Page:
The Greens could win between two and four seats, the extra two being very unlikely wins in Ontario and the North.

This gives a good indication of where the parties stand: the race is very much between the Liberals and Conservatives but the NDP is still in the running, while depending on how things go for the other parties the Bloc can remain on the fringes or return to influence. Quebec is the biggest battleground, while the Conservatives' fate lies in Ontario. Federal politics in Canada remain at a crossroads - and likely will continue to be straight through to 2015.

31 comments:

  1. Perhaps the headline should read "NDP support evaporates in Quebec"!

    23% and 9 seats do not put the NDP on course to become the next government.

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    1. In the longer term, you're right. But compared to EKOS's last poll the NDP's change in support in Quebec is within the MOE.

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  2. It'll be interesting to see how the Greens do in the long run on Vancouver Island. They already have quite the machine there.

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  3. Another striking result in this poll is the unbelievably tight 4-way race among the <25 demographic, with the Conservatives actually coming out on top!

    Éric, do you plan to revise your monthly average for May in light of EKOS' belatedly released poll? It would temper that wild Liberal spike a bit.

    Dom

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    1. It will be when I next update those charts.

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    2. Thanks for mentioning that May 25 poll. I'd missed that one.

      Given that poll, and this poll, it appears EKOS is back to overselecting green voters, again. 9%? That doesn't seem plausible.

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  4. I'm guessing the 2nd Green seat, apart from May's seat, is Victoria?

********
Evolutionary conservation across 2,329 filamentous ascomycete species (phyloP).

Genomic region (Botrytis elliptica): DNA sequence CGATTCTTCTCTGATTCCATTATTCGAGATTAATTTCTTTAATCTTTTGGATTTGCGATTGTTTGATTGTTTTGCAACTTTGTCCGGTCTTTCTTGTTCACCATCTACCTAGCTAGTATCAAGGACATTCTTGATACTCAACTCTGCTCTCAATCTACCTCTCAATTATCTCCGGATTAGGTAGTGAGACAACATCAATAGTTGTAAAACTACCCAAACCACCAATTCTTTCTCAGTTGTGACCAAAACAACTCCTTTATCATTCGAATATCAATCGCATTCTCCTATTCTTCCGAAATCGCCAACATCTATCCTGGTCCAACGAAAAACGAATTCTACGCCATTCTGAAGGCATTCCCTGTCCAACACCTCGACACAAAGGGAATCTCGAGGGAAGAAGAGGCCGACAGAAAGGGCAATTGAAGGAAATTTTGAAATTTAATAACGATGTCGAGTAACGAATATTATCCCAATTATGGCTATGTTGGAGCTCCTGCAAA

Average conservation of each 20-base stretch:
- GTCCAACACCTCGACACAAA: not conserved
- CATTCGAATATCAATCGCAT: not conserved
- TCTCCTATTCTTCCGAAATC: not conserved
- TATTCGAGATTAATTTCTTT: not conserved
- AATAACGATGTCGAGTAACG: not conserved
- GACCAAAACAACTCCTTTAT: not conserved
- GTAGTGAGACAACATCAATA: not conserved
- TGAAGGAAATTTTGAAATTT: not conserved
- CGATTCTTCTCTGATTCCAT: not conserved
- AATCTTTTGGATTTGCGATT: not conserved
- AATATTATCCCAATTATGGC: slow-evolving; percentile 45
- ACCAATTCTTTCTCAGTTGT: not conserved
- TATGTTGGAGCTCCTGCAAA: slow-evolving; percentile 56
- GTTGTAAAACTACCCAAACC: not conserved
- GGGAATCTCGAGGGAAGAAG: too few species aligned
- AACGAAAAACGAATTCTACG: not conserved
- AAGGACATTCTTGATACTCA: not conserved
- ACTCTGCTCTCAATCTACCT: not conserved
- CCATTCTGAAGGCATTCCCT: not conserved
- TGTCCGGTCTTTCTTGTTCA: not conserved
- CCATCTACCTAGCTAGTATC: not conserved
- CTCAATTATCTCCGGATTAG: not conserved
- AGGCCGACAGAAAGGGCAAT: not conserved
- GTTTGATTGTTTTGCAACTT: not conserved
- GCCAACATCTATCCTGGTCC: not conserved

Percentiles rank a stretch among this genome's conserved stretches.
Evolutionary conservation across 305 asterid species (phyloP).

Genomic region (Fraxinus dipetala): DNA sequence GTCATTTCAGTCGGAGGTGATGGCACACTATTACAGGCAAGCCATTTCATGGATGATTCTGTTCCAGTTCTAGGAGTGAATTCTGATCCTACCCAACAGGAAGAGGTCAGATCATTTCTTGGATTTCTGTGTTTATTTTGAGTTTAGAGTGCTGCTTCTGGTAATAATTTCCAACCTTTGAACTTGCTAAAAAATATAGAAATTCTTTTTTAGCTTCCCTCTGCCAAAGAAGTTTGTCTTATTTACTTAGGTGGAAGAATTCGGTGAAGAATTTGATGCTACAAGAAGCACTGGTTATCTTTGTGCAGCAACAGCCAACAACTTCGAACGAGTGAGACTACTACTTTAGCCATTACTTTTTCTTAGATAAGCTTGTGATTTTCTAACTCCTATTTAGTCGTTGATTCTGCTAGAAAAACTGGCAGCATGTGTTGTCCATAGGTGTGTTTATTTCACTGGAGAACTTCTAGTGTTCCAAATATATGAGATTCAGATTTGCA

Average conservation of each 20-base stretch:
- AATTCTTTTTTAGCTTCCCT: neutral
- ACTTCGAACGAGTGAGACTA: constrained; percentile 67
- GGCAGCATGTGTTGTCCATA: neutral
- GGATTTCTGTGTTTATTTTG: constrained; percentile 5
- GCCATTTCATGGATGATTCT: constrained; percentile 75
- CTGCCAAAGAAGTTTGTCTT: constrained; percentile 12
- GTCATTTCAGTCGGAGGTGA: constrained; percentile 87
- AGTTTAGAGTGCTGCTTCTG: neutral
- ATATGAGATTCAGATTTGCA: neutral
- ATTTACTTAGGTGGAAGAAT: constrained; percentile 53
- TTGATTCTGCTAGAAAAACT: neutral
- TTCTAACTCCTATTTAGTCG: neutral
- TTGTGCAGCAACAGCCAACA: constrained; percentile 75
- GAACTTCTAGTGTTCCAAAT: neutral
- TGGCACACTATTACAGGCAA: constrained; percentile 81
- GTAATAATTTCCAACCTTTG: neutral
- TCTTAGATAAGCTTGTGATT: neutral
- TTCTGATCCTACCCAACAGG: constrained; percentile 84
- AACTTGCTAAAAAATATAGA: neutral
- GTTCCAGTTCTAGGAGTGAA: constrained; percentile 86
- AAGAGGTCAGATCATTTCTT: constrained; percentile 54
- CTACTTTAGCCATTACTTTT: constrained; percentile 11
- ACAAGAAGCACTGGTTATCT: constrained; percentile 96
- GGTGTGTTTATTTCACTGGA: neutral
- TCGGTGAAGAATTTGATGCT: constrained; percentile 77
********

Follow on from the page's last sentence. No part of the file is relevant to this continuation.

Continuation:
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  5. Thanks for the well-written update!

    I only planned on looking at the charts and graphics but somehow ended up reading the whole thing.

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  6. Finally we can look at the actual state of things, now that Trudeau's bump seems to have subsided.

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  7. How is that you have the CPC losing a seat in the Territories? Didn't Leona Agglukak win something like 70% of the vote in Nunavut?

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  8. It really is fascinating to me to see, leading up to 2015, how the three parties are tightening in terms of support. I wonder how this all translates when one factors in Ekos' s latest leadership approval ratings (Mulcair jumped some 5-6 points). 2015 could is looking to be the first election in our history where three major parties going into the election have a shot at government. Exciting times.

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  9. Whatever this poll may say, I would be willing to bet almost any amount of money that the BQ will not do anywhere near that well in 2015. In fact I would be surprised if they crack 20% and hold on to more than 2 or 3 seats (if that). They have no money, no incumbents, Duceppe replaced by a totally dull invisible Paille, no real issues, no raison d'etre, a ridiculously unpopular PQ provincial government. In 2015 the ballot question in Quebec is almost certain to be "how do we get rid of Harper?" and its hard to see how the answer to that question will ever be "by voting BQ".